This semester I'm teaching Phonetics & Phonology II, a third year class at CMU. I've taught this course before (3 times, in fact!) but this year I'm changing it completely. I mean, why make things easy for myself?!
The biggest innovation this time around is that, instead of having students do independent final projects, I am conducting a research study with them as my research assistants. I got this idea thanks to Mark Gibson, who has done it several times with his classes in Spain, and does these projects as collaborations with other researchers, who do it with their classes.
The general structure of the research study is that Mark and I have chosen a topic (which I won't reveal at this point publicly, as we have yet to collect the data), and each of us is carrying out the study as part of the course. The students will collect and analyse the data, and towards the end of the semester, we will arrange a video conference so that students in our classes can share their results.
The main challenge in carrying out the research study as part of a class is, so far, organization. There's not much time to do a real study in the course of the semester, particularly since the students are undergraduates with other classes, and other content to learn in our classes! We want them to experience what it's like to do real research, but due to time constraints, we also have to make sure that it's a doable project for them in the amount of time they have, given their experience and background knowledge.
We are currently wrapping up the 3rd week of the semester at CMU, so this is an interim report of sorts, noting where we are on the research study.
Determining the topic and coming up with hypotheses
Although it would be fun to have students take part in designing the study, coming up with the research questions and methodology and such, this is just not feasible given the time constraints. We determined the research question last semester, and sketched out various hypotheses associated with it that we are interested in investigating.
We refined the hypotheses over the last couple of weeks, as we were designing the corpus.
Although we had to come up with the topic and hypotheses without the students, when we introduce the study to the students we plan to introduce background material and lead a guided discussion to try to tease out the hypotheses from them. I'll post how this goes when we have this discussion.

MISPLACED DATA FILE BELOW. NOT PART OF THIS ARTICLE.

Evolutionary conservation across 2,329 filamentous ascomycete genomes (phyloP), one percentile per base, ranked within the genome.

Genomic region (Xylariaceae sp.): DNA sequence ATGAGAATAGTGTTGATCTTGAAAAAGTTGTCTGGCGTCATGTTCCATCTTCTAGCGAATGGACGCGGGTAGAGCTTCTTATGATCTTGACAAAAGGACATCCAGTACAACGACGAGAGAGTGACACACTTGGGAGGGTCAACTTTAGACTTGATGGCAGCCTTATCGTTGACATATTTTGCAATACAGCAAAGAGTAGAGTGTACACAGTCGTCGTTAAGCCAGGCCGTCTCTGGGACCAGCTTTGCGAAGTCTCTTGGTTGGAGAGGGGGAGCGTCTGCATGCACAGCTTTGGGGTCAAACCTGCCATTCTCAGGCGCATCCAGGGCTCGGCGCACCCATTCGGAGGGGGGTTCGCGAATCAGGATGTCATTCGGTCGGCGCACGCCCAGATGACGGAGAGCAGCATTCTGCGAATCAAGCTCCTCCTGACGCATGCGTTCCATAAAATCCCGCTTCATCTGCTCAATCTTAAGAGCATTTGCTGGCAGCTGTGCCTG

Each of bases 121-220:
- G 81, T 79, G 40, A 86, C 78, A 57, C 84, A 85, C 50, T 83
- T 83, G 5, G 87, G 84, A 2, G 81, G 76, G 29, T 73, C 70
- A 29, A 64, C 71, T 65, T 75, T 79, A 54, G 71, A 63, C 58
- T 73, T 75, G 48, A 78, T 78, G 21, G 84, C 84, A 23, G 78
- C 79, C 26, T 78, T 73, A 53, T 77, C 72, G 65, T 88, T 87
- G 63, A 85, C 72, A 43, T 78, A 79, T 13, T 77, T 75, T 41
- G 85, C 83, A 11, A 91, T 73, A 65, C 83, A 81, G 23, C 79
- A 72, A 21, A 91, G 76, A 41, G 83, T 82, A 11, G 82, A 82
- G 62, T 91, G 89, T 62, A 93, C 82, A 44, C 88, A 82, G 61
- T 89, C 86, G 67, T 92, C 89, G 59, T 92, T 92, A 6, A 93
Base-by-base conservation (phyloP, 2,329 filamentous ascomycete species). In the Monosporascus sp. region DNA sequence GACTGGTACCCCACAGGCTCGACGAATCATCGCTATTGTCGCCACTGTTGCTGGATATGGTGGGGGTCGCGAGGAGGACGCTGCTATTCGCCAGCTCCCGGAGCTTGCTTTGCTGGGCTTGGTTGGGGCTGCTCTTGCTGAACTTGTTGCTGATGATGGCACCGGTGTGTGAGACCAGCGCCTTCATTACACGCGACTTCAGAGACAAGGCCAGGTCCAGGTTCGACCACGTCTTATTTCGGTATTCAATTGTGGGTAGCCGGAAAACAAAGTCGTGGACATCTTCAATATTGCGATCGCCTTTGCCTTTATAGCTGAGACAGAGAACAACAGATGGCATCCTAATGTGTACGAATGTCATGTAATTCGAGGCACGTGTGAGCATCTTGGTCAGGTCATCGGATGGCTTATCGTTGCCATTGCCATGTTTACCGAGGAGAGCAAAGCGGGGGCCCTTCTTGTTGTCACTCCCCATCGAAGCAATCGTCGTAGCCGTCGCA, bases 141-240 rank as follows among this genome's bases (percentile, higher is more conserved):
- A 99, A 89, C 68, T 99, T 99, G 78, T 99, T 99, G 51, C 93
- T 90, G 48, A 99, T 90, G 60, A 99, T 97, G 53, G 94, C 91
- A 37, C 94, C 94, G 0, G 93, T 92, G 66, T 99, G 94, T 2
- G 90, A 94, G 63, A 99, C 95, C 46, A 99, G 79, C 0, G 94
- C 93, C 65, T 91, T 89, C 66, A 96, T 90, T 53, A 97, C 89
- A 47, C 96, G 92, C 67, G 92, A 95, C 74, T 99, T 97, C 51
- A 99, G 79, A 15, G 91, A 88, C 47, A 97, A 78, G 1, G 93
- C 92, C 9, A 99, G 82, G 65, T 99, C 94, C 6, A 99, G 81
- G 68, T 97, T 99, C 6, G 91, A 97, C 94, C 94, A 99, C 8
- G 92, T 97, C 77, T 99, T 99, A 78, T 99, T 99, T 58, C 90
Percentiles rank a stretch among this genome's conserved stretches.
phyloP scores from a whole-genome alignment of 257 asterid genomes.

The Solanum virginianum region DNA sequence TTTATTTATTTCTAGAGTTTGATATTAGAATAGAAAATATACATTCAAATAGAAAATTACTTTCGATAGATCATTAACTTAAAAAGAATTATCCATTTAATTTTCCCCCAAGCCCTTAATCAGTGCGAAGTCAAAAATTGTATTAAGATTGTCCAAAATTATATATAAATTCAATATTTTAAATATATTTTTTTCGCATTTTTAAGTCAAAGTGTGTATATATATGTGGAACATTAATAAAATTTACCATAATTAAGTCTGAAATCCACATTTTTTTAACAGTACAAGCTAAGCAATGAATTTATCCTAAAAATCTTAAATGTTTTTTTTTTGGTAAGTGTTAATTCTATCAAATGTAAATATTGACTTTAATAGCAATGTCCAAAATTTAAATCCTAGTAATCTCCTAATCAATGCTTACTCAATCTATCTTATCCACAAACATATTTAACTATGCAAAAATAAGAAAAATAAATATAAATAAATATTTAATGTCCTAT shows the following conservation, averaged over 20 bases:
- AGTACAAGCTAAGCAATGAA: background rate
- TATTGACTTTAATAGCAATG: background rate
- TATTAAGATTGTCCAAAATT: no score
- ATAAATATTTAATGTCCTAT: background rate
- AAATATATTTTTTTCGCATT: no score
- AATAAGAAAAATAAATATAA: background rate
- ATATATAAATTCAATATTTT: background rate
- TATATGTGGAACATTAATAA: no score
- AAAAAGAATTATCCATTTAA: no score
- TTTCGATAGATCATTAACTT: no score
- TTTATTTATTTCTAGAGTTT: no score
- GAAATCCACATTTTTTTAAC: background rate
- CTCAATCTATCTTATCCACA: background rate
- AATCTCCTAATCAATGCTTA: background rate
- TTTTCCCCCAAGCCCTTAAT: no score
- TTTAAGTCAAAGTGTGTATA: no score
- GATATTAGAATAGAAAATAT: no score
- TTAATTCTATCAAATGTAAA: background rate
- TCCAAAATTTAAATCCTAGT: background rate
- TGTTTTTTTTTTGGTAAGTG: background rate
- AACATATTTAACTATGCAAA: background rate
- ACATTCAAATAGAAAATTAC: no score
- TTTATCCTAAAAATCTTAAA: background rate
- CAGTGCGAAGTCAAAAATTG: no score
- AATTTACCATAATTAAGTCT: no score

In general, Mark and I have roughly the same timeline, but I will likely be introducing more detail to the students earlier, since I don't plan to use my students also as subjects. This is different for Mark, who, because his part of the study is an ultrasound investigation, is using his students as subjects. Because of this, he's going to keep his students in the dark until the data is collected.
Designing the project early allowed me to submit the protocol to IRB, and have it approved before the semester even started. One of the things I had to explain to the IRB was that I knew I'd be adding co-investigators, but could not specify them until the semester had started (I didn't want to be adding students as collaborators based on the course roster). I think because this was unusual, it took a couple of tries, so starting the IRB process early was definitely the right call.
The very first assignment that my students completed was to do the CITI training for Human Subjects Research. Although I was told by one of the IRB officers that this was not strictly necessary, I felt it important for them to go through the entire process, and it doesn't take that long anyway.
The final major task that needs to be completed before students get started with the project is corpus design. Designing a good phonetic study corpus takes some time, and a lot of factors need to be balanced, so this again is one of the things that we designed independently, and are finishing up now. Again, as for the hypotheses, I'm going to see if students can come up with some of the forms when we tease out the hypotheses. Time permitting, I may ask them to come up with distractors as well.
Course content: Weeks 1 – 3
I've been using the first three weeks of the course to make sure that everyone is up to speed on the basics. Because this course is not offered every year, some students took the prerequisite over a year ago, and that means that a good portion of my class needs some review. They read and do exercises for the first three chapters of the course textbook (Zsiga's The Sounds of Language), and have one phonology problem set due at the end of the third week. Lectures until now have been someone free-form: some material has been planned, primarily looking at datasets and analysing them together, but I've allowed the discussions to wander (in a guided way). In particular, I'm using this time to build up students' intuitions about phonology and phonetics, and trying to sharpen their dataset analysis skills. The next three weeks will be the acoustics phonetics unit, which is much more structured.